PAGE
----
Just as the gaming industry is going through a painful transition as a new generation of consoles arrives to replace the antique PlayStation and N64, so the pro-gaming community is seeing older games like Quake 3 start to fade in popularity.
The problem is that there is little on the horizon to replace them. Doom 3 is still at least eighteen months from release, and is intended to be more of a single player experience than a multiplayer game. Tribes 2 and similar games probably won't be suitable for LAN-based events because they work best with larger teams, making it harder (and more expensive) for clans to get enough players to a tournament, and meaning smaller individual prizes. There are some interesting looking new games in development up in Sweden, but whether any of these will ever reach the kind of mass audience needed for them to be taken up by pro-gaming remains to be seen.
There were even reports at one point that the Gathering of Developers and the CPL were going to design a game from the ground-up for use in pro-gaming, but we haven't heard of any real progress since then. In fact, the best hope for eSports at the moment seems to be Unreal II, but even that isn't expected to be released until early next year now, and it remains to be seen whether Epic and Legend can pull it off this time. While Unreal Tournament is certainly a lot of fun to play, it isn't much use for professional competitions because of issues such as abuse of the teleporter and shock rifle, and a shortage of good one-on-one maps.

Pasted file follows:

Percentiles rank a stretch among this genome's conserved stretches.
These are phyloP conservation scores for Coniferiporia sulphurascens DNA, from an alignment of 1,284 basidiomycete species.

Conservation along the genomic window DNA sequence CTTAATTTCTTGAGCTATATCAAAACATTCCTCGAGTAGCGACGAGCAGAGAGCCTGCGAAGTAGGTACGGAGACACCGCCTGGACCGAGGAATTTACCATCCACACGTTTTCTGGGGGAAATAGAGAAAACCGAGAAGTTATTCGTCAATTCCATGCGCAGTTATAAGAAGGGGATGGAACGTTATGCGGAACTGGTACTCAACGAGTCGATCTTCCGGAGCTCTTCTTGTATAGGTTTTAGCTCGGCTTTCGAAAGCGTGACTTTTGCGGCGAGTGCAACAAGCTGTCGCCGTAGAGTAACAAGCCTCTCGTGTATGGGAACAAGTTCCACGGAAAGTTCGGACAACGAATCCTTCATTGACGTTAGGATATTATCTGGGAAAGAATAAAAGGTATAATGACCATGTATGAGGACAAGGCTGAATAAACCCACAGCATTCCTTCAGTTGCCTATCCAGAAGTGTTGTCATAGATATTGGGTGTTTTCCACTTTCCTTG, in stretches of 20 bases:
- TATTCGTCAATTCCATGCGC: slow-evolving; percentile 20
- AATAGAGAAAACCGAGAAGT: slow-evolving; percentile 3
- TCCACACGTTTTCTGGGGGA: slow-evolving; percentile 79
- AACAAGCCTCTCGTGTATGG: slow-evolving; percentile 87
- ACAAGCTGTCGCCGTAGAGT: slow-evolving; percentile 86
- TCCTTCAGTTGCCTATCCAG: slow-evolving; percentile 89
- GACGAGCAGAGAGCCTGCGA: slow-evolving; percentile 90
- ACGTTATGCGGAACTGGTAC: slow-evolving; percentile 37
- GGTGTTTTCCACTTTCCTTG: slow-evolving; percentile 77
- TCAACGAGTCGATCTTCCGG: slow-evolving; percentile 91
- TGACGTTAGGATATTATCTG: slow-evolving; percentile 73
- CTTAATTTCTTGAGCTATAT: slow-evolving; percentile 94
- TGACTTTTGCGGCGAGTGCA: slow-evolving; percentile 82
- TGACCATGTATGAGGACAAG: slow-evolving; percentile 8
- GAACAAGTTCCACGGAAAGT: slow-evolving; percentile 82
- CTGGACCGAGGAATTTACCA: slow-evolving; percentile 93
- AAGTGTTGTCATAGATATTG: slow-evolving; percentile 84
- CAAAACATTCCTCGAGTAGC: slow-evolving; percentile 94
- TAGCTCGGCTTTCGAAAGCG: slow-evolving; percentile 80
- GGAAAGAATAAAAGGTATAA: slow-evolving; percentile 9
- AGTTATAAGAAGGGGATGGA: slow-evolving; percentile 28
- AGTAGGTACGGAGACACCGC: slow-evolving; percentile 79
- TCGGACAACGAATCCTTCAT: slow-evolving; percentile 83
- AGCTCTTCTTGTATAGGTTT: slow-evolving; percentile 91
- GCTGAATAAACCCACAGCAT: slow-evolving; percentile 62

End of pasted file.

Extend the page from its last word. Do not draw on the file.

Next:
In the meantime companies will have to either continue using the traditional Quake 3 and Counter-Strike, or follow Battletop's example and try to cover all bases by using a range of action, sports and strategy games in a single massive event. Again though, this tends to lead to lower individual prizes, and many of the games which they use are highly confusing and very boring to watch for spectators who don't play them.